Many other biological phenomena of great importance in biology differ from this main concept of beta diversity, and should be distinguished with precise terms. An extensive compilation of them may be found in the papers of Tuomisto (2010b, c). Surprisingly however, the concepts of turnover, compositional similarity, overlap, and others have all been found (Jost 2007) to be mathematically related to and derivable from true beta diversity, encompassing a larger framework that unifies, relates and generalizes seemingly disconnected quantities that are naturally related to beta diversity (although other measures, such as the widely used Bray–Curtis index, are not directly related to true beta). These contributions provide the rigorous mathematical background for the terms and quantities used to assess beta diversity. From another point of view, more recently, Anderson et al. (2011) call for a primary distinction between the concepts of turnover (as a directional change in community structure along a spatial, temporal or environmental gradient) and non-directional variation in community structure. As previously noted (Vellend 2001; MR; Tuomisto 2010b), turnover is a biological phenomenon that is clearly different from beta diversity. Species turnover has its own place in ecological and biogeographical studies. However, even though “beta diversity” is included in the title of their article, Anderson et al. (2011) fail to recognize the value of this term and they prefer to use “variation”, a very broad and rather ambiguous term. In accordance with MR and HT, they stress the importance of distinguishing between binary (based on presence–absence data) and quantitative measures of differences (abundance data). They focus on classifying the different sampling designs that biologists employ in studies related to beta diversity, which facilitates understanding their different variants. We agree with Anderson et al. (2011) on recognizing the plethora of important biological phenomena housed under the term “beta diversity”, all of which deserve to be studied in depth. However, it is necessary to differentiate between them in order to avoid confusion. Unfortunately, if this is not done correctly, their recommendation of applying more than one measure of differentiation to reveal the underlying ecological processes that drive patterns in beta diversity runs the risk of promoting the uninformed use and abuse of the vast menu of available methods (many of which are not rigorously connected to the qualities they supposedly measure!). As HT says “Making an informed choice of index for a particular study necessitates an understanding of which aspect of the data the indices quantify, and which of them corresponds to what is needed to answer the ecological questions of interest.”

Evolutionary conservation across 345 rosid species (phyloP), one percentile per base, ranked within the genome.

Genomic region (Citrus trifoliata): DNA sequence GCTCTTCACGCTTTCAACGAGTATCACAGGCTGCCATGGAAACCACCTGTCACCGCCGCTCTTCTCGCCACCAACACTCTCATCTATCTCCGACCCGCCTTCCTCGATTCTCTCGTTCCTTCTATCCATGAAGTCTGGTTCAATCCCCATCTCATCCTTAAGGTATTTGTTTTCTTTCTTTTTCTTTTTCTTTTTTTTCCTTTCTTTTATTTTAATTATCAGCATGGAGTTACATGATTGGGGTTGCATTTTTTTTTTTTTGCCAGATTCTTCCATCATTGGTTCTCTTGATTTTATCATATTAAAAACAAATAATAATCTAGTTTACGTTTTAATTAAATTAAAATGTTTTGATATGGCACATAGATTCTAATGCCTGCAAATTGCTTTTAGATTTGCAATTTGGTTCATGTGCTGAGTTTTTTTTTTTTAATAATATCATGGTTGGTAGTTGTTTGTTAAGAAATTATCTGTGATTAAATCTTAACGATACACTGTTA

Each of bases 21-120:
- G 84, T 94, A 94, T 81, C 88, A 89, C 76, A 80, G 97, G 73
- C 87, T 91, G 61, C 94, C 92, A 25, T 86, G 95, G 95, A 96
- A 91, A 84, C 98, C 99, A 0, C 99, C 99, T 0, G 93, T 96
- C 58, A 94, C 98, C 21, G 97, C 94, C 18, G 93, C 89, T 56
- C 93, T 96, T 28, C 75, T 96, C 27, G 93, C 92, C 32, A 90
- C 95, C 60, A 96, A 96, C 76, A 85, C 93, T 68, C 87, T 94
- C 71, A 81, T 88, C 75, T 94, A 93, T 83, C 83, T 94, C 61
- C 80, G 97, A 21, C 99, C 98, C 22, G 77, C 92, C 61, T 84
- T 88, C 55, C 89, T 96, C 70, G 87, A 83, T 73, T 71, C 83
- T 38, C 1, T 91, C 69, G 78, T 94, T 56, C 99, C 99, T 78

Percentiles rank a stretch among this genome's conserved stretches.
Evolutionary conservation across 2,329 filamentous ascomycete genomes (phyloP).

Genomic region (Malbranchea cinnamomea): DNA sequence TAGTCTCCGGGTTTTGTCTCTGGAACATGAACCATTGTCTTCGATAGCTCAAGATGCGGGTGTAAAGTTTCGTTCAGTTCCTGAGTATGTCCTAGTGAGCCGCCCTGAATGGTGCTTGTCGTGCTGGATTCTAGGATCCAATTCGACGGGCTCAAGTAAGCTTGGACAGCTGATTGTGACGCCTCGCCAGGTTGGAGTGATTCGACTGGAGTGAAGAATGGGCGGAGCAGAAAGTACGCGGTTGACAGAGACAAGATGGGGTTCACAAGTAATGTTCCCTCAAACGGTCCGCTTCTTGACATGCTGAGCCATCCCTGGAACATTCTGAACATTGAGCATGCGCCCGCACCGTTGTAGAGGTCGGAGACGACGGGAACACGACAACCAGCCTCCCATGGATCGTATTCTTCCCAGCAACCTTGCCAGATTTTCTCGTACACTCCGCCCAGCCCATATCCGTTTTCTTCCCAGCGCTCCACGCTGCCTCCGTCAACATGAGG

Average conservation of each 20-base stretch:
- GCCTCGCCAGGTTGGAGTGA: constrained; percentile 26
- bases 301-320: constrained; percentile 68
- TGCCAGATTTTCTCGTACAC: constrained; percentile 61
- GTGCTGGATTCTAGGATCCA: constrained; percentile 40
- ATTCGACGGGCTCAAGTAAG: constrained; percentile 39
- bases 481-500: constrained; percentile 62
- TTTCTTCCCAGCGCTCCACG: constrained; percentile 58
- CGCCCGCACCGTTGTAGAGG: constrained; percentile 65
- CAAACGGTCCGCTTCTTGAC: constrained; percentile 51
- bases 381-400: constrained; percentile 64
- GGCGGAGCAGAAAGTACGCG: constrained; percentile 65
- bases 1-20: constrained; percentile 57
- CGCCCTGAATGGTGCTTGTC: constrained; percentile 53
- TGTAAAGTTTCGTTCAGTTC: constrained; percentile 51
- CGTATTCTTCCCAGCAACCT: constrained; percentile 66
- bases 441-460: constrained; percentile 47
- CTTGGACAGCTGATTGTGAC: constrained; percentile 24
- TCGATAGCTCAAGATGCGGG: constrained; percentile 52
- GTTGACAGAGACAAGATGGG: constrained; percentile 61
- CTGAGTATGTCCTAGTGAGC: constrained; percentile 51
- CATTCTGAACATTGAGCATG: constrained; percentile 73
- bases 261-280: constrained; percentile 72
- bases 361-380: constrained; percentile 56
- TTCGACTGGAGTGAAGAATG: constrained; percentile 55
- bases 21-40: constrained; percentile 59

Why is this general framework advisable?